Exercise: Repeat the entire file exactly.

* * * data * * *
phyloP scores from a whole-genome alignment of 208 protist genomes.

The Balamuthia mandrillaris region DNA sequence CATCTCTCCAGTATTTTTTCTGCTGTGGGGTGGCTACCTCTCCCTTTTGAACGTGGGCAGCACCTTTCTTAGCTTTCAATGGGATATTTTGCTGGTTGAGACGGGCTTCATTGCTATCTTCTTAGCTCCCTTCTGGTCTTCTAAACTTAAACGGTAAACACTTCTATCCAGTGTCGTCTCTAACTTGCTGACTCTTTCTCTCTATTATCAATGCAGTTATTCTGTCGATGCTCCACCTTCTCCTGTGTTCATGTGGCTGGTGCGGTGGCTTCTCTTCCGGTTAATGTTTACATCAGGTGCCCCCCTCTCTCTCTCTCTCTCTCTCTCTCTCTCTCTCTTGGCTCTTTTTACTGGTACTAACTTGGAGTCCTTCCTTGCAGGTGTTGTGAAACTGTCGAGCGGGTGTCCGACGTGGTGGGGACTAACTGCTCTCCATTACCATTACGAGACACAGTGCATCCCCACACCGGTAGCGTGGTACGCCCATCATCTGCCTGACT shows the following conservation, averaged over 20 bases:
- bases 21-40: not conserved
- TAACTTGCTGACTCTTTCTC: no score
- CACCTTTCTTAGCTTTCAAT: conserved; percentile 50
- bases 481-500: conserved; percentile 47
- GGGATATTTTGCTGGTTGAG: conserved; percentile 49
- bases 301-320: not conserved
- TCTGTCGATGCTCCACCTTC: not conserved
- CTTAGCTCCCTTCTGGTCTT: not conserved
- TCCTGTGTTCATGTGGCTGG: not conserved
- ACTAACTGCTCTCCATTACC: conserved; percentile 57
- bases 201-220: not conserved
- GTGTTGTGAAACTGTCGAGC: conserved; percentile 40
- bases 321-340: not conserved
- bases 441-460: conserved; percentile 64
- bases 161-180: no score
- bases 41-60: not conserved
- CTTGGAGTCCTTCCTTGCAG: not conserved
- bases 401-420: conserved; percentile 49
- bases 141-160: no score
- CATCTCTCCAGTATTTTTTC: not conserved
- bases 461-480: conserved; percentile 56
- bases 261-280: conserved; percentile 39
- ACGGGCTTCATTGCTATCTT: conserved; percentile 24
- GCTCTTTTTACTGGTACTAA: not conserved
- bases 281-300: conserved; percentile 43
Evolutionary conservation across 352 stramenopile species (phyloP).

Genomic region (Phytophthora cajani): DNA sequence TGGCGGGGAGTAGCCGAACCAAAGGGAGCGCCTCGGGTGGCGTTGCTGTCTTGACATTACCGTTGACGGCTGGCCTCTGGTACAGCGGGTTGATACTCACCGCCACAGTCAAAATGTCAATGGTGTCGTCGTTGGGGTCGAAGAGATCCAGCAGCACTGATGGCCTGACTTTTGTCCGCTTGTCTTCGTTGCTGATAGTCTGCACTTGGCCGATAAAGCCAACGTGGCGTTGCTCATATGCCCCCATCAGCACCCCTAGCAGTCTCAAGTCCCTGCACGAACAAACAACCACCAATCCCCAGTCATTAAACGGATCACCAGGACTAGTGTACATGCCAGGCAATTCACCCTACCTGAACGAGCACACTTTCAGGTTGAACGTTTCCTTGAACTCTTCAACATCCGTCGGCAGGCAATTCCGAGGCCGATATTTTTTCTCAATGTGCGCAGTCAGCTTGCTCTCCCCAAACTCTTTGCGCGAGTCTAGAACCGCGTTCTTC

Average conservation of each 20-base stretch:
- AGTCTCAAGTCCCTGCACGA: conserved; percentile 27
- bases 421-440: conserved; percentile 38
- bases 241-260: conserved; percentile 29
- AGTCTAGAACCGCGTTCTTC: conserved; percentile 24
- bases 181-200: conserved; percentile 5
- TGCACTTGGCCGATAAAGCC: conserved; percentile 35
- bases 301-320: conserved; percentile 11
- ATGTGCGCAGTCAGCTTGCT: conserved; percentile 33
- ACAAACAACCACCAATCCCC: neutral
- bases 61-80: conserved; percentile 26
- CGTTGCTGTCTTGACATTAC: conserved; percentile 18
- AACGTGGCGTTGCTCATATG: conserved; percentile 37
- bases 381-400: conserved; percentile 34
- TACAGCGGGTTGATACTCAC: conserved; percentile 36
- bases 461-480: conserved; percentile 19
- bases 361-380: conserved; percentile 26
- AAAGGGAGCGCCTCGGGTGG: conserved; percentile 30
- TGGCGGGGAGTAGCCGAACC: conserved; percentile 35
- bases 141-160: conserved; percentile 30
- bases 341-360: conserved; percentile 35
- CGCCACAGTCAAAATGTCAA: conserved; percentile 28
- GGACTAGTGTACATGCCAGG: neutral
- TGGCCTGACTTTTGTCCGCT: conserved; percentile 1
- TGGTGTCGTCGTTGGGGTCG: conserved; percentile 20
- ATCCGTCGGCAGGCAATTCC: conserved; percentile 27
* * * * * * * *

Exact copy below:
phyloP scores from a whole-genome alignment of 208 protist genomes.

The Balamuthia mandrillaris region DNA sequence CATCTCTCCAGTATTTTTTCTGCTGTGGGGTGGCTACCTCTCCCTTTTGAACGTGGGCAGCACCTTTCTTAGCTTTCAATGGGATATTTTGCTGGTTGAGACGGGCTTCATTGCTATCTTCTTAGCTCCCTTCTGGTCTTCTAAACTTAAACGGTAAACACTTCTATCCAGTGTCGTCTCTAACTTGCTGACTCTTTCTCTCTATTATCAATGCAGTTATTCTGTCGATGCTCCACCTTCTCCTGTGTTCATGTGGCTGGTGCGGTGGCTTCTCTTCCGGTTAATGTTTACATCAGGTGCCCCCCTCTCTCTCTCTCTCTCTCTCTCTCTCTCTCTCTTGGCTCTTTTTACTGGTACTAACTTGGAGTCCTTCCTTGCAGGTGTTGTGAAACTGTCGAGCGGGTGTCCGACGTGGTGGGGACTAACTGCTCTCCATTACCATTACGAGACACAGTGCATCCCCACACCGGTAGCGTGGTACGCCCATCATCTGCCTGACT shows the following conservation, averaged over 20 bases:
- bases 21-40: not conserved
- TAACTTGCTGACTCTTTCTC: no score
- CACCTTTCTTAGCTTTCAAT: conserved; percentile 50
- bases 481-500: conserved; percentile 47
- GGGATATTTTGCTGGTTGAG: conserved; percentile 49
- bases 301-320: not conserved
- TCTGTCGATGCTCCACCTTC: not conserved
- CTTAGCTCCCTTCTGGTCTT: not conserved
- TCCTGTGTTCATGTGGCTGG: not conserved
- ACTAACTGCTCTCCATTACC: conserved; percentile 57
- bases 201-220: not conserved
- GTGTTGTGAAACTGTCGAGC: conserved; percentile 40
- bases 321-340: not conserved
- bases 441-460: conserved; percentile 64
- bases 161-180: no score
- bases 41-60: not conserved
- CTTGGAGTCCTTCCTTGCAG: not conserved
- bases 401-420: conserved; percentile 49
- bases 141-160: no score
- CATCTCTCCAGTATTTTTTC: not conserved
- bases 461-480: conserved; percentile 56
- bases 261-280: conserved; percentile 39
- ACGGGCTTCATTGCTATCTT: conserved; percentile 24
- GCTCTTTTTACTGGTACTAA: not conserved
- bases 281-300: conserved; percentile 43
Evolutionary conservation across 352 stramenopile species (phyloP).

Genomic region (Phytophthora cajani): DNA sequence TGGCGGGGAGTAGCCGAACCAAAGGGAGCGCCTCGGGTGGCGTTGCTGTCTTGACATTACCGTTGACGGCTGGCCTCTGGTACAGCGGGTTGATACTCACCGCCACAGTCAAAATGTCAATGGTGTCGTCGTTGGGGTCGAAGAGATCCAGCAGCACTGATGGCCTGACTTTTGTCCGCTTGTCTTCGTTGCTGATAGTCTGCACTTGGCCGATAAAGCCAACGTGGCGTTGCTCATATGCCCCCATCAGCACCCCTAGCAGTCTCAAGTCCCTGCACGAACAAACAACCACCAATCCCCAGTCATTAAACGGATCACCAGGACTAGTGTACATGCCAGGCAATTCACCCTACCTGAACGAGCACACTTTCAGGTTGAACGTTTCCTTGAACTCTTCAACATCCGTCGGCAGGCAATTCCGAGGCCGATATTTTTTCTCAATGTGCGCAGTCAGCTTGCTCTCCCCAAACTCTTTGCGCGAGTCTAGAACCGCGTTCTTC

Average conservation of each 20-base stretch:
- AGTCTCAAGTCCCTGCACGA: conserved; percentile 27
- bases 421-440: conserved; percentile 38
- bases 241-260: conserved; percentile 29
- AGTCTAGAACCGCGTTCTTC: conserved; percentile 24
- bases 181-200: conserved; percentile 5
- TGCACTTGGCCGATAAAGCC: conserved; percentile 35
- bases 301-320: conserved; percentile 11
- ATGTGCGCAGTCAGCTTGCT: conserved; percentile 33
- ACAAACAACCACCAATCCCC: neutral
- bases 61-80: conserved; percentile 26
- CGTTGCTGTCTTGACATTAC: conserved; percentile 18
- AACGTGGCGTTGCTCATATG: conserved; percentile 37
- bases 381-400: conserved; percentile 34
- TACAGCGGGTTGATACTCAC: conserved; percentile 36
- bases 461-480: conserved; percentile 19
- bases 361-380: conserved; percentile 26
- AAAGGGAGCGCCTCGGGTGG: conserved; percentile 30
- TGGCGGGGAGTAGCCGAACC: conserved; percentile 35
- bases 141-160: conserved; percentile 30
- bases 341-360: conserved; percentile 35
- CGCCACAGTCAAAATGTCAA: conserved; percentile 28
- GGACTAGTGTACATGCCAGG: neutral
- TGGCCTGACTTTTGTCCGCT: conserved; percentile 1
- TGGTGTCGTCGTTGGGGTCG: conserved; percentile 20
- ATCCGTCGGCAGGCAATTCC: conserved; percentile 27